A Zed & Two Noughts

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A Zed & Two Noughts
DVD cover
Directed byPeter Greenaway
Written byPeter Greenaway
Produced byKees Kasander
Peter Sainsbury
StarringAndréa Ferréol
Brian Deacon
Eric Deacon
Frances Barber
Joss Ackland
CinematographySacha Vierny
Music byMichael Nyman
Distributed byArtificial Eye
Release date
  • 4 October 1985 (1985-10-04)
Running time
115 minutes
CountriesUnited Kingdom

A Zed & Two Noughts is a 1985 film written and directed by Peter Greenaway. This film was Greenaway's first collaboration with cinematographer Sacha Vierny, who went on to shoot virtually all of Greenaway's work in the 1980s and 1990s, until Vierny's death. Greenaway referred to Vierny as his "most important collaborator".[2] The film deals with twin zoologists who, after losing both their wives in a car accident, develop an obsession with animal decomposition.


Twin zoologists, Oswald and Oliver Deuce (Brian Deacon and Eric Deacon), are at work studying the behaviour of animals at a zoo when both their wives are killed in a car crash involving a large swan which crashes through the car windscreen. The woman who was driving the car, Alba Bewick (Andréa Ferréol), is not killed, but has a leg amputated.

Venus de Milo (Frances Barber), a prostitute and storyteller who plies her trade at the zoo, attempts to forge a relationship with the twins, ostensibly to help them recover from their loss. Meanwhile, Oswald and Oliver gradually become obsessed with images of growth and decay, watching videos on the origins of life and creating time-lapse video of decomposing life forms. They begin this latter task with a green apple, bitten into and rotting before their camera lens.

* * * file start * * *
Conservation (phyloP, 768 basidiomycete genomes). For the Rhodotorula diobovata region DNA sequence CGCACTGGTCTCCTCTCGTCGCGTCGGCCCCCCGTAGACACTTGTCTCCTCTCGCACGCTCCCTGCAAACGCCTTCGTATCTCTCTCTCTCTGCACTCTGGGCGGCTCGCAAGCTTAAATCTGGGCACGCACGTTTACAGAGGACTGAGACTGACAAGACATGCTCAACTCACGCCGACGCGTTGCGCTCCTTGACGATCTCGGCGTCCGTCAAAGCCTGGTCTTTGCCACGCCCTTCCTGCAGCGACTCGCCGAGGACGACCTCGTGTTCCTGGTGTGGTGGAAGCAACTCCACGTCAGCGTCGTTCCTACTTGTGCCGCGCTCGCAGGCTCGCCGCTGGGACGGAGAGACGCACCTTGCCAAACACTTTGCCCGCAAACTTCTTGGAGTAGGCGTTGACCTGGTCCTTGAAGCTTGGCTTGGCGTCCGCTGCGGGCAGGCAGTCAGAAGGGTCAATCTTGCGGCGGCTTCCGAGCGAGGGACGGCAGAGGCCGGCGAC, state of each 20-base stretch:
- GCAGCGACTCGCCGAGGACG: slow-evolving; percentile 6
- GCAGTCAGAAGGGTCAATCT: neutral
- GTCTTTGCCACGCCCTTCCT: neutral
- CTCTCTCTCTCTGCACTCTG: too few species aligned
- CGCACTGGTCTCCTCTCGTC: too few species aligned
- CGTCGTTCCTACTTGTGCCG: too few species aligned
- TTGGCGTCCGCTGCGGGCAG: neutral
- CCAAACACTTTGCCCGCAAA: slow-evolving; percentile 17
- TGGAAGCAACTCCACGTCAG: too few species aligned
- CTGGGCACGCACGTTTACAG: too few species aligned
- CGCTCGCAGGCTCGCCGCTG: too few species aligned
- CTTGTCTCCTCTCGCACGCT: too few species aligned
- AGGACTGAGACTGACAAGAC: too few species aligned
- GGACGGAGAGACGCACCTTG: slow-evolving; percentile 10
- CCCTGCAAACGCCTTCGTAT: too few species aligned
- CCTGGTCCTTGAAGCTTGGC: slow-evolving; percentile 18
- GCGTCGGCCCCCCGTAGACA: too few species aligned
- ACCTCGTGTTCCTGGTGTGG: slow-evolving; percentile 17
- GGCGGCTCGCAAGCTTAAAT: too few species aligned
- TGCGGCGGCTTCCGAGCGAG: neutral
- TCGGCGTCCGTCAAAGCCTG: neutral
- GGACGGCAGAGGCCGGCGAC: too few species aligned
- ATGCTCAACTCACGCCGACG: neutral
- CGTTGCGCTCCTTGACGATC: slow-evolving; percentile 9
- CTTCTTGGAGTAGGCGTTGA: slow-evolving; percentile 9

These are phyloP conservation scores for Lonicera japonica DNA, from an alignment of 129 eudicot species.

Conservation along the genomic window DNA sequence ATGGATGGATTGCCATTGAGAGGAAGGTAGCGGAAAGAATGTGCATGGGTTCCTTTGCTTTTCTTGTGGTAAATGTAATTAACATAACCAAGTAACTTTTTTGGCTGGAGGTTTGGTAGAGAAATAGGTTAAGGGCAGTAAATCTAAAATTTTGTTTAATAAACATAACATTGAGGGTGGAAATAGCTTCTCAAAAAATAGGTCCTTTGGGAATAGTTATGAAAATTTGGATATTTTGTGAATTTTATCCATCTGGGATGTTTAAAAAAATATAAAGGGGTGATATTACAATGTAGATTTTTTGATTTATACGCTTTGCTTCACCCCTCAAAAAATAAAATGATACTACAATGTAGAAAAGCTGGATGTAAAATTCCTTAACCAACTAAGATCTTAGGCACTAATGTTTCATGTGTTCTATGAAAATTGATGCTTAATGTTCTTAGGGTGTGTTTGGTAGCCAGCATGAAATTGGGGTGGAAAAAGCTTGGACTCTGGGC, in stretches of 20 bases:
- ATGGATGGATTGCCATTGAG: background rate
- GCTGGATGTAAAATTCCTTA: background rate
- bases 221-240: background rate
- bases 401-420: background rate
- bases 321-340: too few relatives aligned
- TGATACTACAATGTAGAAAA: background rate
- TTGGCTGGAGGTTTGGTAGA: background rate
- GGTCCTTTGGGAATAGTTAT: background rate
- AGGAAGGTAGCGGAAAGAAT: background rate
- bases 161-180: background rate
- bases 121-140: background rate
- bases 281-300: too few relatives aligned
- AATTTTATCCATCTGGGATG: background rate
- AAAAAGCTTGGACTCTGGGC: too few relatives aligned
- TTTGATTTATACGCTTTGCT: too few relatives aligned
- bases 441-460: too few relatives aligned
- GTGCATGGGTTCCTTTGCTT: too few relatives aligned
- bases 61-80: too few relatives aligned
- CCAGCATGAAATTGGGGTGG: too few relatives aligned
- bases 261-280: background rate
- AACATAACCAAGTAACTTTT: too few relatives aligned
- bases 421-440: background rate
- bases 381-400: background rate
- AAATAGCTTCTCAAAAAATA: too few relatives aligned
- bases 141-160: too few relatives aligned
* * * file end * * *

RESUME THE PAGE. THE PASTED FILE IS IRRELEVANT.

The twins' descent sees them become romantically involved with Alba, and increasingly attached to one another. Venus de Milo remains involved with them enough to observe their obsessions grow: they take to video-taping the decomposition of prawns, and they take a personal interest in Alba's childhood, going so far as to ask her to show them a field seen in a photograph on her bedside table. They become obsessed with snails, and they take advantage of their contacts at the zoo to create decomposition videos of more and more complex animals, moving gradually up the food chain. Excerpts from Sir David Attenborough's TV series Life on Earth, including his narration, are featured in the film.[3]

Alba becomes a subject for the experiments of her surgeon, who eventually amputates her other leg, claiming it is putting stress on her spine. His true motive is to fashion Alba into a subject of his recreations of Johannes Vermeer paintings; Venus de Milo participates in this process, as well.

Ultimately, the Deuce brothers' obsession with decay leads them to the top of the food chain, and to a complex life-and-death negotiation with Alba herself. The brothers' project seems the only possible emotional investment for either of them, so Alba offers herself as the final specimen to be photographed in its decay. However her family intervenes before the brothers can claim her, so they are forced to find another way to create their final time-lapse video. They do so by returning to the field of Alba's childhood and setting up the necessary equipment to facilitate and capture their own decomposition. A huge infestation of snails covers the equipment and bodies, however, and finally shorts out the electrical system, halting their grand project.